Voting thing

Editorial: Edmonds, Mukilteo school board endorsements

For Edmonds, Melissa Stepp is endorsed; for Mukilteo, Judy Schwab and Jayme Lee Vail.

By The Herald Editorial Board

Edmonds School Board

The Edmonds School District serves nearly 21,000 students, employs more than 1,300 teachers and operates 34 schools in Edmonds, Lynnwood, Woodway, Mountlake Terrace, Brier and unincorporated areas of southwest Snohomish County. A racially and economically diverse district, about 45 percent of its students are white, 22 percent are Hispanic, 13 percent are of Asian heritage and 7 percent are Black/African-American. More than 130 languages are spoken by the district’s students.

District 2 director: The decision by school board member Ann McMurray not to seek reelection after serving four terms in office, opened the position to two candidates. Seeking the position are two first-time candidates Melissa Stepp and Keith Smith

Smith, a graduate of Mountlake Terrace High School, recently took a teaching job with the Granite Falls School District after working there as a substitute teacher. He also has worked as a high school and youth sports official in the Edmonds and Shoreline districts. Smith also has served on the Snohomish County Council on Aging and the county’s Children’s Commission. Smith has a bachelor’s degree in law and justice. He also served between 2014 and 2016 as a volunteer guardian ad-litem with the county’s juvenile court system.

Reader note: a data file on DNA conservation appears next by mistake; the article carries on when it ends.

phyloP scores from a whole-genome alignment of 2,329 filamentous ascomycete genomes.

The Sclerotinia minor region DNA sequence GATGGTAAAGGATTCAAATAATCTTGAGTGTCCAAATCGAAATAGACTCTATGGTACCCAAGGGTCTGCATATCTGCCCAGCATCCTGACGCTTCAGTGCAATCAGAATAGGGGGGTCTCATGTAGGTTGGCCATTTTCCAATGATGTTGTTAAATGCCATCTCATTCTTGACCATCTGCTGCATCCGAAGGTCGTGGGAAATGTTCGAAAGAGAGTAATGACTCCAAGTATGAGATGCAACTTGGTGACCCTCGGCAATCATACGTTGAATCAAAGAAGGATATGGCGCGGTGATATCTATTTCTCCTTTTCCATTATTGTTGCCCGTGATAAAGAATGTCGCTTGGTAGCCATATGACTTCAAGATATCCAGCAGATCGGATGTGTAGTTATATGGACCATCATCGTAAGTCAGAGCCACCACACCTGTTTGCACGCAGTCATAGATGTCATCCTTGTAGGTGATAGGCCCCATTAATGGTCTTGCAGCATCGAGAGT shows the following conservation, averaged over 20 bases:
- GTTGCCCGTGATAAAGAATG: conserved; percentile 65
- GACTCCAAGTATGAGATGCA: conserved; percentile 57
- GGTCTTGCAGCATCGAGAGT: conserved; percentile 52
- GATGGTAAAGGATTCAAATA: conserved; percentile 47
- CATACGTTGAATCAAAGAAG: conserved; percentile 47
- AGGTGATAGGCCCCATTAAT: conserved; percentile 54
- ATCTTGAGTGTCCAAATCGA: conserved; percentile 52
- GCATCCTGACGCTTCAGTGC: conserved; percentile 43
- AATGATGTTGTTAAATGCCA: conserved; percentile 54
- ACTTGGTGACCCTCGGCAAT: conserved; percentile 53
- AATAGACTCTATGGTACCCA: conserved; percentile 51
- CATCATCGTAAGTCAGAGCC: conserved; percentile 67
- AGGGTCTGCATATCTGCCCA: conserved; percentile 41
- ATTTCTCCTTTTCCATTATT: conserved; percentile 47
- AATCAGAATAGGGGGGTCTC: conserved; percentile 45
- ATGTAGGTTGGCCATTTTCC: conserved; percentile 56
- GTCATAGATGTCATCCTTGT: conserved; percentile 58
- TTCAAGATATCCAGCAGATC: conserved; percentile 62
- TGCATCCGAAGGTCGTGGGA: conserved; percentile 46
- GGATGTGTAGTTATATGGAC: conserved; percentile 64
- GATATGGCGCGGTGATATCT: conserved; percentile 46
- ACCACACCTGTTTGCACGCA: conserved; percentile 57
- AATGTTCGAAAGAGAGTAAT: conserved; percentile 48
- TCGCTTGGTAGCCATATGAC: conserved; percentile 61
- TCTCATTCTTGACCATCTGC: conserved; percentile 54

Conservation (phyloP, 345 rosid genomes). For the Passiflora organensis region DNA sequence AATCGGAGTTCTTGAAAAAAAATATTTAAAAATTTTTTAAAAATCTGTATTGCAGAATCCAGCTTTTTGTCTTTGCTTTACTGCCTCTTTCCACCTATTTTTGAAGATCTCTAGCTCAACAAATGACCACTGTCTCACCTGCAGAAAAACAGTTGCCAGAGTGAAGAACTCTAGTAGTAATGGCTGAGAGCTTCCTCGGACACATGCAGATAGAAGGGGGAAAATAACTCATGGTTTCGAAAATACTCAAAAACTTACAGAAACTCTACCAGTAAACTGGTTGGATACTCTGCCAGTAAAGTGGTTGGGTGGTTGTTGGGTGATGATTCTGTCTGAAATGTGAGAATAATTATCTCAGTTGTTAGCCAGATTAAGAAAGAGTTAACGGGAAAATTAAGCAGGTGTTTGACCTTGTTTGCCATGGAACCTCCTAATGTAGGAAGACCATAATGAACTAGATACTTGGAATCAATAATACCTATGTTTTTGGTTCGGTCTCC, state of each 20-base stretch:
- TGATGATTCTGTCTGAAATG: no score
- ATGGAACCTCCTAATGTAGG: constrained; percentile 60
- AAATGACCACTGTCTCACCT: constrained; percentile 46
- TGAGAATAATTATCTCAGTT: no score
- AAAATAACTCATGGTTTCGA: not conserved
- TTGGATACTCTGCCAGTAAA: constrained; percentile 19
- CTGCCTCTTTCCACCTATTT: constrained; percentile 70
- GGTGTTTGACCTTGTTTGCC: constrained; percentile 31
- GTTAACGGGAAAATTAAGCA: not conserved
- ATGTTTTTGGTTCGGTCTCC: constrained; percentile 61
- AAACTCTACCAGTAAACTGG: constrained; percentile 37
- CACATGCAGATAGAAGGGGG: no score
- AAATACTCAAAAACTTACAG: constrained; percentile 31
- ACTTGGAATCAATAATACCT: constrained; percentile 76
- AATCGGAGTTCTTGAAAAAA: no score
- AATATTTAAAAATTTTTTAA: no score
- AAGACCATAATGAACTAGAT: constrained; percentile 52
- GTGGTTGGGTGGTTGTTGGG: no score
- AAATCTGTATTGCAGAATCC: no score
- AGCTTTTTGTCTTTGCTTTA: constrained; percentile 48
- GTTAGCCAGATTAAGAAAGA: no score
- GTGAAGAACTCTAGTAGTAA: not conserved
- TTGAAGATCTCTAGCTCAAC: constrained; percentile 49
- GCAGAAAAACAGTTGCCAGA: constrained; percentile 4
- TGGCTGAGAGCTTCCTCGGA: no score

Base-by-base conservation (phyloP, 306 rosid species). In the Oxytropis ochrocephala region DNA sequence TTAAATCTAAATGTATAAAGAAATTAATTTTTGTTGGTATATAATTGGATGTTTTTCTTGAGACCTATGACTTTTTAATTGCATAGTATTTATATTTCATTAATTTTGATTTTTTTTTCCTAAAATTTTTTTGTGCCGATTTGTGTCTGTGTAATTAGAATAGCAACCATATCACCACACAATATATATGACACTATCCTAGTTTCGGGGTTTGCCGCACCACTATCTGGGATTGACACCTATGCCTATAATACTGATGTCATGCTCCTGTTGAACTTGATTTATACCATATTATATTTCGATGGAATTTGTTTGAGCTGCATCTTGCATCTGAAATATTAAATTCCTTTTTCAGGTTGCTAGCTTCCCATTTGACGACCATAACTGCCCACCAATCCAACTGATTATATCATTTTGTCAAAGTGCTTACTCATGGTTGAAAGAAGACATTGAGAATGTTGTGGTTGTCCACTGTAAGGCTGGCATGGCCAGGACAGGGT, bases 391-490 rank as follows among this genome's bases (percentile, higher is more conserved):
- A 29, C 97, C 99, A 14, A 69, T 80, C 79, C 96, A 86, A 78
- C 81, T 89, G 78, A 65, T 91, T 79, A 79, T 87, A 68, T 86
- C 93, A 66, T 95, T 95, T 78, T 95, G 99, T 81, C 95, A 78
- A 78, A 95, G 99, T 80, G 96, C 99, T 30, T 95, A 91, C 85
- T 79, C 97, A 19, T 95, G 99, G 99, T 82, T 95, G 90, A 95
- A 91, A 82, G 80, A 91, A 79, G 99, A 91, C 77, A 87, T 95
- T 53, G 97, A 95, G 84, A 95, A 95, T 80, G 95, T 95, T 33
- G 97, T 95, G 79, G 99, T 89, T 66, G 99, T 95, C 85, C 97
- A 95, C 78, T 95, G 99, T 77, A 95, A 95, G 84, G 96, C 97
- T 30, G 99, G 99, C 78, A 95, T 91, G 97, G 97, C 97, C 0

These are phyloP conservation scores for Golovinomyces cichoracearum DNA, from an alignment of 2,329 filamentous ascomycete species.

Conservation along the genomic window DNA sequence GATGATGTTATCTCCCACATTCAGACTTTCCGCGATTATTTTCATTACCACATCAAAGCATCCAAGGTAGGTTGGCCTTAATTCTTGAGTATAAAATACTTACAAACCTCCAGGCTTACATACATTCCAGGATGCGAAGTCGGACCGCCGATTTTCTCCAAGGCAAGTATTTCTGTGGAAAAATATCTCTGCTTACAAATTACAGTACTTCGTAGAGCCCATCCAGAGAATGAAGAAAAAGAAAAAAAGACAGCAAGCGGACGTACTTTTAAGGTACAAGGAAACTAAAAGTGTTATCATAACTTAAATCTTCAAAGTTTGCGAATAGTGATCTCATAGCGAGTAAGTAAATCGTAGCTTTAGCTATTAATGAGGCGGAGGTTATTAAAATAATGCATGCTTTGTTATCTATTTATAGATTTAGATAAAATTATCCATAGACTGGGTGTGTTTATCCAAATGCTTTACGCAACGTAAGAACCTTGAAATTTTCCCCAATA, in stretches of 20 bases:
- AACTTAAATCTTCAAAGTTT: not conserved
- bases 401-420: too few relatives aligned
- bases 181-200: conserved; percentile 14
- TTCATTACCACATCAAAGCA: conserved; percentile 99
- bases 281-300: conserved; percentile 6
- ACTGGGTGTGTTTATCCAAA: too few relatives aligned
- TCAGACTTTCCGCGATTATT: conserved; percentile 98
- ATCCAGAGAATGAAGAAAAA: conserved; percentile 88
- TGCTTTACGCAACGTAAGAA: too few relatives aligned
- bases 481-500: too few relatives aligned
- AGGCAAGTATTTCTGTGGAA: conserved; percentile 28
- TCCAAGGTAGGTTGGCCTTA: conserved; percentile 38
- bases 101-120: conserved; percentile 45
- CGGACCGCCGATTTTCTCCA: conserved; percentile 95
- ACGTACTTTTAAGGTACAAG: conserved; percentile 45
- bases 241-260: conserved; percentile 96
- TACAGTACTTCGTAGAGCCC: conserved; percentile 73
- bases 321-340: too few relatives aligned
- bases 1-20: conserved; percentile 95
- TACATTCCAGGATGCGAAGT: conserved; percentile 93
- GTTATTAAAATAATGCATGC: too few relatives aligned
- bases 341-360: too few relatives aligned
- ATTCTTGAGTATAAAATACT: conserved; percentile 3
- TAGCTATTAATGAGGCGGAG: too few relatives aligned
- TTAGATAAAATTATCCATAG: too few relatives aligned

Smith was unable to attend a scheduled joint interview with the editorial board and did not reschedule.

Stepp is a graduate of Lake Stevens High School and attended schools in King and Snohomish counties. She earned a bachelor’s degree in speech and communications from the University of Hawaii and is currently employed as director of operations and a glass artist at a glass art studio in Woodinville.

During an interview with the editorial board, Stepp said she doesn’t have children, but felt called to run for the school board as a way to serve her community. Her own learning experience at both culturally diverse schools and schools with less diversity, she said, led her to see the value in quality schools and education.

Stepp has prepared to run and serve on the board, she said, by researching the district, viewing online board meetings and talking with school board members and teachers. Stepp said she is comfortable with the procedures and policies the district has taken to safely return to in-person classes, as well as with the state’s mandates for masks and vaccinations.